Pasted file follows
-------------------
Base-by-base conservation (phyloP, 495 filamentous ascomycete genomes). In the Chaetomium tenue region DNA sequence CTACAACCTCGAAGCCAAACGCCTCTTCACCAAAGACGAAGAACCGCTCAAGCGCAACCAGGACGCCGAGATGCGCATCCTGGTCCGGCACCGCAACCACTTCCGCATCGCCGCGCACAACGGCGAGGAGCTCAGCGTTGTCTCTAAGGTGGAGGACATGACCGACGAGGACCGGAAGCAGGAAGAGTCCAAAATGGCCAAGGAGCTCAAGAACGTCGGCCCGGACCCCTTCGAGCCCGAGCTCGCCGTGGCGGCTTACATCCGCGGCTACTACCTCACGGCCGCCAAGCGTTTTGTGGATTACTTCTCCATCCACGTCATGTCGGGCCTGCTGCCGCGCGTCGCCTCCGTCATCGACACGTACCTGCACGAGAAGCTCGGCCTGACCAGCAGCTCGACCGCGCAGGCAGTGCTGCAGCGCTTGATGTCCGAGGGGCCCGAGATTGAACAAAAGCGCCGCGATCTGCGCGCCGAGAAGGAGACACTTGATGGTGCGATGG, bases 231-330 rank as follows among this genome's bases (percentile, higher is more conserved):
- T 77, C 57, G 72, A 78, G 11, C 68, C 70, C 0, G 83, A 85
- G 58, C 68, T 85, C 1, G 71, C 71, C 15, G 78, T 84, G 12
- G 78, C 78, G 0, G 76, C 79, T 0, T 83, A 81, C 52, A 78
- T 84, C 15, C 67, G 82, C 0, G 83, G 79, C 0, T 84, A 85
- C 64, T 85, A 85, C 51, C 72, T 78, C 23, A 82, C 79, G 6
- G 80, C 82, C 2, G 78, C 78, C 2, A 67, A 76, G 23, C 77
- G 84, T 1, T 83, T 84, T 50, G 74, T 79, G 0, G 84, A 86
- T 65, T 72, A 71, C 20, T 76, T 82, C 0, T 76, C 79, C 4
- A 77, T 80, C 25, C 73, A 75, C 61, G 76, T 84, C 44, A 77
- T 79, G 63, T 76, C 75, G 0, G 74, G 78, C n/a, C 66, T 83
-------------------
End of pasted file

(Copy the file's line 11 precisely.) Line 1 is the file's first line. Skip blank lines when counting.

- T 79, G 63, T 76, C 75, G 0, G 74, G 78, C n/a, C 66, T 83